Vanilla (in the litter tray) and Walther has moved in at the vet.

Two more in the trap

The next day I had more luck with the trap and got the last two kittens! That they all went in two and two says something about how attatched they are. Again we had a brother and sister and I named them Woody and Willow. Woddy is the only one in the litter who has short hair.

Woody (left) and Willow in the trap.

The two got the same treatment at the vets office as their siblings. The four were reunited afterwards and were very happy to reconnect. The vet told me they were all cuddling together. Meanwhile a foster mom volunteered to take in all four cats! She even wanted to give them a forever home.

Willow (left) and Woody has arrived at the vet.

Goodbye Willow

Not all four kittens made it in their new home. Willow was sadly found dead the first morning. Her foster mom took her to the vet who did an autopsy. She found out that Willow died of volvulus. It's so sad that no one knew she was sick. But I'm happy she died safe inside with her siblings.

Hello Mambo

I thought my work with this litter was done, but I was surely wrong. Cause in February another long haired kitty shows up on my recordings? I was so confused, as there was never more than four kittys on the tapes at a time.

So I go through all my old footage and I only have one recording of this fifth kitten, together with her siblings. So it turns out there were five kittys all along. I name her Mambo and now I need to bring her in. But Mambo doesn't come by the feeding station often. At one point I don't see her for weeks and think she is gone. But around springtime she finally starts to show up again. I find a place to feed her in the trap and it works. But it's April before I catch her.

It was lucky I caught her in time, cause the vet found that she had a hernia. Since her siblings were still very timid in their foster home and they hadn't seen their sister for months, it was decided to give Mambo her own, experienced, foster mom. That way there would be no set back for the other three siblings and no extra stress on Mambo.

Mambo was ready for adoption in June. Look how big she has gotten!

Where did they come from?

This is the big burning question. How does five adorable cats suddenly show up at my feeding station? Unfortunatly we will never know and can only guess. If it was only one cat, one would think that it was a lost stray. But it would be very rare that five cats escaped at once. Besides, no one was looking for them? It would be quite easy to recognise these guys on a "wanted" post online.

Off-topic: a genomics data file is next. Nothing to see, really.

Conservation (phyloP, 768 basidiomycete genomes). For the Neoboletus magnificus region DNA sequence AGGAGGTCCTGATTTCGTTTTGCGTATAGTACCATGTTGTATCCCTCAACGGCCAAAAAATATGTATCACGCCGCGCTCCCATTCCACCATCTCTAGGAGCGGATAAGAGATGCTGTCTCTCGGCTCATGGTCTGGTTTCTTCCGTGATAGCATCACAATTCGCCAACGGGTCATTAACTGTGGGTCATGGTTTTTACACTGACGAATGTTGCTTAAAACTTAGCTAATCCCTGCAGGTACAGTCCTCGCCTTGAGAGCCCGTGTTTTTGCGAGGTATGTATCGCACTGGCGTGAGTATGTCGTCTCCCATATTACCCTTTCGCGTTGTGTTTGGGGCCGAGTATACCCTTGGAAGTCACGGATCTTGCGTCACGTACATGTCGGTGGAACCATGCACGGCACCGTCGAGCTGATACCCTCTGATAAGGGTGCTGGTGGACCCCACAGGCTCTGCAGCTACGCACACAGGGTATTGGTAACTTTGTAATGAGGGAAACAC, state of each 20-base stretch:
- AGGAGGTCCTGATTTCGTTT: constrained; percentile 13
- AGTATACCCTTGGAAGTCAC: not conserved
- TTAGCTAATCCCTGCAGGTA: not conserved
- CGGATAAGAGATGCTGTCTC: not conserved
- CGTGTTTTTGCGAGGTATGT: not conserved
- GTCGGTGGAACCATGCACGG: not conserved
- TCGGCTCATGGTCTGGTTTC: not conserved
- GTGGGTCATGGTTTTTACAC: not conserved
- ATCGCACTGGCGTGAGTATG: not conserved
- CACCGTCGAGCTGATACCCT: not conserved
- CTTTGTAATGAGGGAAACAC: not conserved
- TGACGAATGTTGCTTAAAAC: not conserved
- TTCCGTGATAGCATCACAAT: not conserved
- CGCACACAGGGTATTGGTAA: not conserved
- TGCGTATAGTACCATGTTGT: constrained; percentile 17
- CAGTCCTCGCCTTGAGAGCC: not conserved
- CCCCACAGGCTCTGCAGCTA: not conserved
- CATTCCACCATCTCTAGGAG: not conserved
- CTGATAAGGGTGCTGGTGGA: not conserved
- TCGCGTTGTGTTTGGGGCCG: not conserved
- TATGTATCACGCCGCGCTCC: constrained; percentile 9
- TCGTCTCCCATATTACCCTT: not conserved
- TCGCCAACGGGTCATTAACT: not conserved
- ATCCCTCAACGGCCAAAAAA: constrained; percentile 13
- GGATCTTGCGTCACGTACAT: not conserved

If they were born in the wild, like the rest of my colony, they shouldn't have been as cooperative at the vet as they were. They probably wouldn't have behaved as well as they did while in my trap either. So it would seem that they had at some point been with humans? Which leads me to believe that they were dumped somewhere. Probably in the woods, which is just across the road from my feeding station. So it's not unlikely that the little ones smelled the cat food or sensed the other cats. Here they found shelter and food and decided to stick around. What a good choice that turned out to be.

All the best to Walther, Vanilla, Woody and Mambo.

More guests by the feeding station

We have had other guests at the feeding station. One of them is a Maine Coon who first appeared in October 2019. I was sure that he was lost and managed to bring him to the vet. As expected we found a chip and got in contact with the owner. To my surprise he was not lost, but lived a couple of kilometers away. He is an outdoor cat and he had recently lost his brother. After that he started to roam more. Maybe he is looking for cat company, cause he hangs out at my feeding station and seems interested in the other cats. Not all of them are comfortable around the big guy though! I never got his real name, so I call him Dean Coontz. To this day, 5 months later, he still comes by now and again. So he is a regular.

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Papa the stray
Norma the nomad